MONTREAL — A monster crowd, considerably larger than the one at Montreal’s famous 1995 pre-referendum rally, formed a kilometres-long sea of opposition to tuition hikes Thursday.
The protest began in the same downtown square that hosted the pro-Canada love fest just days before the sovereignty referendum.
This one filled the square — and then some.
In a spring laden with demonstrations against the Quebec government, this was easily the largest. The parade of protest was so long that its front end would be a full neighbourhood — or even two — away from the tail end. An organizing group boasted that the protest spanned 50 city blocks.
There were no immediate incidents involving the chanting, placard-waving throng. There were, however, reports of some protesters carrying sticks.
And there was a threat from a major protest group: “If the government doesn’t announce a retreat on the (tuition) hike today the next step will involve actions that disrupt the economy,” the C.L.A.S.S.E. group posted on its Twitter page.
The demonstration came two days after the provincial budget and a blunt refusal by Premier Jean Charest’s government to back down on the hikes.
The province is nearly doubling tuition fees over five years, to about $3,800. It will reach its target with a series of $325-a-year increases. However, the tuition fees in the province will still be among the lowest in Canada even after the hikes.
Students have been staging almost daily protests for the last several weeks and blocked a major commuter bridge on Tuesday. Police have also ramped up tactics and have used chemical sprays against the demonstrators.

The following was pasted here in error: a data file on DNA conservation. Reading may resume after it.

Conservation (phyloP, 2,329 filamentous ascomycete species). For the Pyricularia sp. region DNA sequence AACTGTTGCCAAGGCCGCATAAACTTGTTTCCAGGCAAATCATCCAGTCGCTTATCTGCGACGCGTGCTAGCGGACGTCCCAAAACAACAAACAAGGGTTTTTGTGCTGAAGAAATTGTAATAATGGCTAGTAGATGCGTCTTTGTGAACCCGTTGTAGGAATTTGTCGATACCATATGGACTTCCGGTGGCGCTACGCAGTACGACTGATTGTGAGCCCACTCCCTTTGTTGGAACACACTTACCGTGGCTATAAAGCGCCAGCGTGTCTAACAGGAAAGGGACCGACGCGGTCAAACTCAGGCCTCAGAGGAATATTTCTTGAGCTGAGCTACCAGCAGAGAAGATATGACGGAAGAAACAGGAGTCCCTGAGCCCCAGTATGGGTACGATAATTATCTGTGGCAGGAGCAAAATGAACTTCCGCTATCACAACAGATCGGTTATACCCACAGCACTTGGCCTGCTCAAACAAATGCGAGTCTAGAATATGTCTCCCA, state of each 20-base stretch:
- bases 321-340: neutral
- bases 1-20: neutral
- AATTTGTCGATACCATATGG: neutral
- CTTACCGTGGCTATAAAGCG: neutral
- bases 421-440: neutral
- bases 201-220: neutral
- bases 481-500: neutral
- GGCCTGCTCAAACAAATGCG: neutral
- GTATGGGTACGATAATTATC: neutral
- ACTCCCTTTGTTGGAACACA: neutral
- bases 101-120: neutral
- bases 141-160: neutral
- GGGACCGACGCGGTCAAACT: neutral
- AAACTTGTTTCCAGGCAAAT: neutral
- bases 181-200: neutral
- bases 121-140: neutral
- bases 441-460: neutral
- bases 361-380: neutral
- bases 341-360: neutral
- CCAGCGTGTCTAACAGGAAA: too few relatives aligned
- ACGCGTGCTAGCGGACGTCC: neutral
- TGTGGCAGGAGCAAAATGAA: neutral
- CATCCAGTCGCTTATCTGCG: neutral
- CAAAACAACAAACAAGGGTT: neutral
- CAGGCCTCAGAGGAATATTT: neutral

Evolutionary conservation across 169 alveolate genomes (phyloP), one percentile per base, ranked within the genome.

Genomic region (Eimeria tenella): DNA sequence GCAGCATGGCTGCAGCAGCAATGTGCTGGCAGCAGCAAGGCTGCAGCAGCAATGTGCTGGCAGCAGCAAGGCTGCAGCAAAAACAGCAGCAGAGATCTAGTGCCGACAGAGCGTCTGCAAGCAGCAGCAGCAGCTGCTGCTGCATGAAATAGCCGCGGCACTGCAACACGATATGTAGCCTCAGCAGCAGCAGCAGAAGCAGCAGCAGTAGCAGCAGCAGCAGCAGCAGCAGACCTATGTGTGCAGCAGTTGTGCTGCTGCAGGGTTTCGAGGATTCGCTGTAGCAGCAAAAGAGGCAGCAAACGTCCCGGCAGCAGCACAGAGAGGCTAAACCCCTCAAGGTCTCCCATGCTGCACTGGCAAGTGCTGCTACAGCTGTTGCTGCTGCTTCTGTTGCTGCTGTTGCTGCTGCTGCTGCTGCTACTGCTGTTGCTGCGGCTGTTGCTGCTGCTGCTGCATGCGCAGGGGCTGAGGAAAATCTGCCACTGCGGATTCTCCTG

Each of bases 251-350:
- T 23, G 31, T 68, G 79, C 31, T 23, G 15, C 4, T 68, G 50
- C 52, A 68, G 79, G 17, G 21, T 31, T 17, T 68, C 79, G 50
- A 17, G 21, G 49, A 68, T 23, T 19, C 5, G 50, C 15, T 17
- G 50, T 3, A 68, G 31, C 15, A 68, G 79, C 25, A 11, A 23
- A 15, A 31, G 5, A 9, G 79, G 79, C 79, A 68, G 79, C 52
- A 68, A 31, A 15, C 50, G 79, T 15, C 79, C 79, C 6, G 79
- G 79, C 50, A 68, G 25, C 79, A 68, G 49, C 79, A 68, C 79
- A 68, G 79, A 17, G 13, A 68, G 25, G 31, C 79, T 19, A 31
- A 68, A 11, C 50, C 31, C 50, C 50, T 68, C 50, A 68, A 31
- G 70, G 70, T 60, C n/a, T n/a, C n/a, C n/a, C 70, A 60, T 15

The government has toughened its own tone lately.
The protest that shut down Montreal’s Champlain Bridge prompted Charest’s Liberals to cast that demonstration as an affront to against hard-working taxpayers.
That populist message pitting students against taxpayers was repeated Thursday by the government, which is nearing the end of its mandate and is deeply unpopular.
“We also need to listen to the silent majority — those who can’t be in the streets because they’re too busy working,” Education Minister Line Beauchamp said of the protests.
“(They’re) biting the hand that feeds. The money (for universities) has to come from somewhere…. If they hurt economic activity, if they keep people from going to work, it’s frankly biting the hand of those who pay the bills.”
In the other camp, student-group leaders, union officials and left-leaning politicians from different parties gathered at a news conference to show their united front.
The group included the possible next premier of Quebec, Parti Quebecois Leader Pauline Marois. Leading recent opinion polls, she promised that the tuition increase would be short-lived if she were elected.
“A Parti Quebecois government will cancel it,” Marois said.
But she refused to say how she would pay for universities. Marois simply said she would call a summit to discuss university funding after the election — expected as early as this spring.